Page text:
The first part of farming is planting the seeds in good dirt, so they can begin to grow. In most parts of Europe, North Africa, and West Asia, early farmers planted their seeds in the fall, around October.
You can plant seeds one at a time, digging little holes, but usually people used a plow.
Mostly men (though not only men) did the plowing, because you have to have very strong arms to lift and push the plow. Women often walked behind the men, dropping the seeds into the furrow made by the plow. The main kinds of plants that people planted were grains: wheat, barley, millet, oats and rye, and legumes like peas, lentils, and chickpeas.
People also planted trees, especially fruit trees and olive trees, and grapevines, but they didn’t plant the seeds: they planted small branches from other trees, and these grew into big fruit trees or vines.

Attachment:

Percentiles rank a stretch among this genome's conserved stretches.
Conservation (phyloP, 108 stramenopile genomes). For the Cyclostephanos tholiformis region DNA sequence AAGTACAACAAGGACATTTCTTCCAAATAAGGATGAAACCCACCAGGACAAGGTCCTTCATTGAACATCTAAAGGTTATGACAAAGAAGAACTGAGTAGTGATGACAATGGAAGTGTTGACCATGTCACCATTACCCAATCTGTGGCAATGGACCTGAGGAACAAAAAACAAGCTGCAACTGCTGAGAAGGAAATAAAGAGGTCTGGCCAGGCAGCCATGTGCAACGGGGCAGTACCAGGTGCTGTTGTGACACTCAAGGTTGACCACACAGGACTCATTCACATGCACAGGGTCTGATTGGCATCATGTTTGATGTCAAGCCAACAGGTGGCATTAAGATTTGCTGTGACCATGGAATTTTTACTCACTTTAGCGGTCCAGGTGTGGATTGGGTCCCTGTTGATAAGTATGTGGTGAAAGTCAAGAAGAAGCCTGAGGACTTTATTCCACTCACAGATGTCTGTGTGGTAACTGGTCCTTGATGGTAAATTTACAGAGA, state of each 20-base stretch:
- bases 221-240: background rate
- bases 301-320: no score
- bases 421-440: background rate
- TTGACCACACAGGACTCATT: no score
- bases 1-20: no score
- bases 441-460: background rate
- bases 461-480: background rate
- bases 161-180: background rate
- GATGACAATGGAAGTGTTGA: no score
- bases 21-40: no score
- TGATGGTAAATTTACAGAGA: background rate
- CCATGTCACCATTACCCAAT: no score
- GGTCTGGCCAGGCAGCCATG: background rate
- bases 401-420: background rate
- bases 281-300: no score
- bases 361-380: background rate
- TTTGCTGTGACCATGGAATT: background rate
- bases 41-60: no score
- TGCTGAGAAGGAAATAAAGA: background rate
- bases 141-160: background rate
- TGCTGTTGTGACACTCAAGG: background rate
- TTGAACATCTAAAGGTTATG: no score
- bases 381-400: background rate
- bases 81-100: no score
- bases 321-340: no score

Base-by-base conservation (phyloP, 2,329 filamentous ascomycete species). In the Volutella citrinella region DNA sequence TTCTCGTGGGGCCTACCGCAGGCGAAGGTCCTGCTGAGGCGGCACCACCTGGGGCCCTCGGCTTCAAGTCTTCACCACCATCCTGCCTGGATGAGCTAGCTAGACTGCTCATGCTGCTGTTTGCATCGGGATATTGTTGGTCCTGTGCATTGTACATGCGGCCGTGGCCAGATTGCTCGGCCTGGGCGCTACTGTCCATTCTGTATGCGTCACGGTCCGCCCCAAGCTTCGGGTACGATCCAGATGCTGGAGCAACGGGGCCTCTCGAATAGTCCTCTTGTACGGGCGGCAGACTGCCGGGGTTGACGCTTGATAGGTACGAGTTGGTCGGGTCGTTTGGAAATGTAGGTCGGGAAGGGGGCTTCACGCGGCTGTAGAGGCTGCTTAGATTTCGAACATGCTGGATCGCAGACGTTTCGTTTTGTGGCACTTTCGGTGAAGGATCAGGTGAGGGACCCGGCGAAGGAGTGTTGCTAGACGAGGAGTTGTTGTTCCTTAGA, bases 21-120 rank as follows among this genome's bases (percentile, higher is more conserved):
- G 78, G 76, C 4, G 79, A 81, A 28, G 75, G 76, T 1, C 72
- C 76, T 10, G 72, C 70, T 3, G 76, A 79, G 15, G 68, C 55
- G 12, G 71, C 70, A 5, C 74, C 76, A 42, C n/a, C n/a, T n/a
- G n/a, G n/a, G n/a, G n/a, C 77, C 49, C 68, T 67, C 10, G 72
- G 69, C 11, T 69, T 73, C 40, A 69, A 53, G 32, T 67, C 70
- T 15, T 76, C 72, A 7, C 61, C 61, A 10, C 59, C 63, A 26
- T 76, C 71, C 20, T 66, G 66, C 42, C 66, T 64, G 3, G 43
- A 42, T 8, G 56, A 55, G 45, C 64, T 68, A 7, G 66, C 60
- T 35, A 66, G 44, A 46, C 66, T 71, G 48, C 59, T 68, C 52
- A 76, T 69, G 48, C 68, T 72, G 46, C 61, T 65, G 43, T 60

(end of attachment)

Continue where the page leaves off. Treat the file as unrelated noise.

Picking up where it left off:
Most people also had a small vegetable garden, for onions, cucumbers, garlic, spinach, lettuce, cabbage, and herbs like rosemary, oregano, thyme and mint.
Bibliography and further reading about farming:
Ancient Agriculture: From Foraging to Farming, by Michael and Mary Woods (2000). For middle schoolers, with plenty of information about how farming got started, and how it worked.
Ancient Greek Agriculture: An Introduction, by Signe Isager and Jens Erik Skydsgaar (1992). Details of what tools farmers used, and what methods.
Famine and Food Supply in the Graeco-Roman World : Responses to Risk and Crisis, by Peter Garnsey (1988). By a leading specialist in Greek and Roman food and farming, and not too hard to read. Especially good on crop failure.